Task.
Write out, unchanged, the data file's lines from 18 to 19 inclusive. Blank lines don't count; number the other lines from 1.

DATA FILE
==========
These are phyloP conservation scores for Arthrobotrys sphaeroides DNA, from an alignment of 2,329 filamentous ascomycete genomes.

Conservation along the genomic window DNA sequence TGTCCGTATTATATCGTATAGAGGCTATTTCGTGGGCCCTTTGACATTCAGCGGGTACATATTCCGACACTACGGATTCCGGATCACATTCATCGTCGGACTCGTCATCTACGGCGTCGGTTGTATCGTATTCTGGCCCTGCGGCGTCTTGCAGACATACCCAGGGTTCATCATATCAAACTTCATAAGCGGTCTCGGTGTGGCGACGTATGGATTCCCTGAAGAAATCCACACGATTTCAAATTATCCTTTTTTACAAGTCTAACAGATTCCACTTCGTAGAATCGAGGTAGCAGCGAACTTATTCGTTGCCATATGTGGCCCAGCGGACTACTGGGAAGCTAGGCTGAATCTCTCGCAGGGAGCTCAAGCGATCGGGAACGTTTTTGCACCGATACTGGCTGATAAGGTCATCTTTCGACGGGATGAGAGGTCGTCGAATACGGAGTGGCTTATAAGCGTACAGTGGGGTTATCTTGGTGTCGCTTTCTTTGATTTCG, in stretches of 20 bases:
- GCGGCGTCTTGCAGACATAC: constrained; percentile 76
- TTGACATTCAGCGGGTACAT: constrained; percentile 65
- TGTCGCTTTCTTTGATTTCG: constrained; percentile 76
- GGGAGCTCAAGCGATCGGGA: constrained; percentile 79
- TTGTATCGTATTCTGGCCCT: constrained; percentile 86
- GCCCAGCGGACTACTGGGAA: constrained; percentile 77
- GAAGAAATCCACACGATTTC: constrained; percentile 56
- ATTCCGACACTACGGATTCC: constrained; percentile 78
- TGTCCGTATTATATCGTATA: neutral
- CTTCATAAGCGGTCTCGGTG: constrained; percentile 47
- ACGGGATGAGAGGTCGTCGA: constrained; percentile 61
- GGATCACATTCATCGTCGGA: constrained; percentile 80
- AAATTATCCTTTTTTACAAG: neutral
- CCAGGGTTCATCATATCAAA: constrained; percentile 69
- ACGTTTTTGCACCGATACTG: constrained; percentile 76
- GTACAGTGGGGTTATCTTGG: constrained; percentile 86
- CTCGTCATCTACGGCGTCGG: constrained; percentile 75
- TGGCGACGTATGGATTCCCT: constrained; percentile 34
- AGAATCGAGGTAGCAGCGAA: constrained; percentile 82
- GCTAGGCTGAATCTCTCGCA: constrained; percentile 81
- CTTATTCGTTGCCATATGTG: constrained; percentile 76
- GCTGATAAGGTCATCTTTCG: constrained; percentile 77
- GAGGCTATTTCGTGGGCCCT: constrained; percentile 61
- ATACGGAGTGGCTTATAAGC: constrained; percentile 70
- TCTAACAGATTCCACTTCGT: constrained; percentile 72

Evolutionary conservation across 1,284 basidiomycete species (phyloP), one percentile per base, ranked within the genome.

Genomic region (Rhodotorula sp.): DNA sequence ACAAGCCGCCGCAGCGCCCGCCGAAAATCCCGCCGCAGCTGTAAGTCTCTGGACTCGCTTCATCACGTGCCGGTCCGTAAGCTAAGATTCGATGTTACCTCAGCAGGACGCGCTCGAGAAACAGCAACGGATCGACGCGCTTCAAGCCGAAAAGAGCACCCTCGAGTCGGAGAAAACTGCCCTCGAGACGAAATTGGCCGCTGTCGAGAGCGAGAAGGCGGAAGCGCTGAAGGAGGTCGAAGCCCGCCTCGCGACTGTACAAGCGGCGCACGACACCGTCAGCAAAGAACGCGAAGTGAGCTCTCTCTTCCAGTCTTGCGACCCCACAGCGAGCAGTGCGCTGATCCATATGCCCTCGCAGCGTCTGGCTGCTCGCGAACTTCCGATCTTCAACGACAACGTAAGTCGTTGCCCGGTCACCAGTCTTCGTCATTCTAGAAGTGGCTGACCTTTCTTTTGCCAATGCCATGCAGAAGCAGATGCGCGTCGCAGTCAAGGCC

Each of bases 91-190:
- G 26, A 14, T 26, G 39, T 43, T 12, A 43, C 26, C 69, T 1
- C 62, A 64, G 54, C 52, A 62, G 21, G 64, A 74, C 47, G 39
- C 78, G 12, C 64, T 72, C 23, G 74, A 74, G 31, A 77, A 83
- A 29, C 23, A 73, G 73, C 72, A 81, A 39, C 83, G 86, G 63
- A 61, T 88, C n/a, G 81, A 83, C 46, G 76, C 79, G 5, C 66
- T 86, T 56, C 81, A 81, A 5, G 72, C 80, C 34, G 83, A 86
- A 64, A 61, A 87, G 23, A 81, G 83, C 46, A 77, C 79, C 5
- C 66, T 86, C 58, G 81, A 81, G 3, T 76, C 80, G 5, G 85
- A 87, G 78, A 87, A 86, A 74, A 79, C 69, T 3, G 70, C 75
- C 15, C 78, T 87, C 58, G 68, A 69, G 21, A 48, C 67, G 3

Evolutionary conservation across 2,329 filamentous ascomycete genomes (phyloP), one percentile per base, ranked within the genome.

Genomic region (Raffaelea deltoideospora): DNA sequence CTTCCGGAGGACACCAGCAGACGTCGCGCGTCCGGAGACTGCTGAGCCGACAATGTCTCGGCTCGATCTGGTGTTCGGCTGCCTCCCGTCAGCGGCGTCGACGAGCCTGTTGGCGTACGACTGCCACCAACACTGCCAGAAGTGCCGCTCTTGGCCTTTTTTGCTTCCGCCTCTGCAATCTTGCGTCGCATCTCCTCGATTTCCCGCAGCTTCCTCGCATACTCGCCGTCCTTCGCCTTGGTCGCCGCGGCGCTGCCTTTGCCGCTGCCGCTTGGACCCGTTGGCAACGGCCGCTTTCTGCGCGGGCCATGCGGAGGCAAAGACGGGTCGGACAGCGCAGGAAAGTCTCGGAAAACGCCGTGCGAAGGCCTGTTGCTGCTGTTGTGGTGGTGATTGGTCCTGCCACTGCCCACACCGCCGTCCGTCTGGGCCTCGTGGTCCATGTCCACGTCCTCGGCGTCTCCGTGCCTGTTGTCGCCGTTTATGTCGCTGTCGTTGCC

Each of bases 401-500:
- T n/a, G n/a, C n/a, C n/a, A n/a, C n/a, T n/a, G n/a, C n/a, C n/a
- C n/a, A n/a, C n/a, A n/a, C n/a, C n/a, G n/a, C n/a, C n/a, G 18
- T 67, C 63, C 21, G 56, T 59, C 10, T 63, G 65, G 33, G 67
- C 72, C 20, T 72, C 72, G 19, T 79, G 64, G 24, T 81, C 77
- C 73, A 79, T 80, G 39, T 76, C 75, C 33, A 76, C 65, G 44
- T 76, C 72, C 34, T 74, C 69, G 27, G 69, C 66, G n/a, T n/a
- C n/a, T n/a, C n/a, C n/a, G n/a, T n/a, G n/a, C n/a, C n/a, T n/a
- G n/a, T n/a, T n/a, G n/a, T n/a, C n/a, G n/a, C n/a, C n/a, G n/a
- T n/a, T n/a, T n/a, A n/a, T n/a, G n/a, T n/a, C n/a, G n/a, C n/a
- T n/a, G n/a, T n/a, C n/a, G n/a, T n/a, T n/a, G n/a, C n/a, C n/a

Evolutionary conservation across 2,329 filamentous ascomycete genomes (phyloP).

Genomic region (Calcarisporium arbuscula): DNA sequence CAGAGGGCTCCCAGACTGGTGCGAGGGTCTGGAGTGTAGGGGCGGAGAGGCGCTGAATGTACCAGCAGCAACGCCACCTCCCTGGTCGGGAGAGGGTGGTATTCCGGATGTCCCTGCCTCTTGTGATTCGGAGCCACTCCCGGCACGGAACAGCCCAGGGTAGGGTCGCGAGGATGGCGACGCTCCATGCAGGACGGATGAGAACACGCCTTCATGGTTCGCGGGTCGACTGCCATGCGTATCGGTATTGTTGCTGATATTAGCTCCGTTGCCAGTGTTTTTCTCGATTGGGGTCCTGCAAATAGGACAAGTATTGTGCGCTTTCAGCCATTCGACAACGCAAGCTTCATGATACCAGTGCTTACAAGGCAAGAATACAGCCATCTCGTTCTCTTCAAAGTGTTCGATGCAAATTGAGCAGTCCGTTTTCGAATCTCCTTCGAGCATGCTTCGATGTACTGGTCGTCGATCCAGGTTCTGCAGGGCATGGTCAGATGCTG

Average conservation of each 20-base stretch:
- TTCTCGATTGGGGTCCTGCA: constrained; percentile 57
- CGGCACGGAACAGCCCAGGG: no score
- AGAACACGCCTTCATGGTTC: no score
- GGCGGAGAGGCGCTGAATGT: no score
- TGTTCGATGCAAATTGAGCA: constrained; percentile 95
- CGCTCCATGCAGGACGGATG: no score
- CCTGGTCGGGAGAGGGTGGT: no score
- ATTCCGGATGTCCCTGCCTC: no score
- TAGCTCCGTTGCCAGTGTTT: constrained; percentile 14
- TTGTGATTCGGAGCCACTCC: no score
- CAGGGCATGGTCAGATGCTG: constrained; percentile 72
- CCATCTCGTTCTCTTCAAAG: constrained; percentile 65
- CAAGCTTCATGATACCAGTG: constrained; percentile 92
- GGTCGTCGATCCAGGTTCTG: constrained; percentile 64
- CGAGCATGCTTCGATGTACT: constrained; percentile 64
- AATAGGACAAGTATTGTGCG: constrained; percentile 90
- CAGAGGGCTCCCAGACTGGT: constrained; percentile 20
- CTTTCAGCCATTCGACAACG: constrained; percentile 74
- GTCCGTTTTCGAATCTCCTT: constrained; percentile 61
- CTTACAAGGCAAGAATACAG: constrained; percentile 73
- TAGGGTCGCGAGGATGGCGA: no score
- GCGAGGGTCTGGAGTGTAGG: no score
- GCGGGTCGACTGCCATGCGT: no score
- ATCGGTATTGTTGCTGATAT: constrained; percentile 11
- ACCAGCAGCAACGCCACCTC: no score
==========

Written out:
- GTACAGTGGGGTTATCTTGG: constrained; percentile 86
- CTCGTCATCTACGGCGTCGG: constrained; percentile 75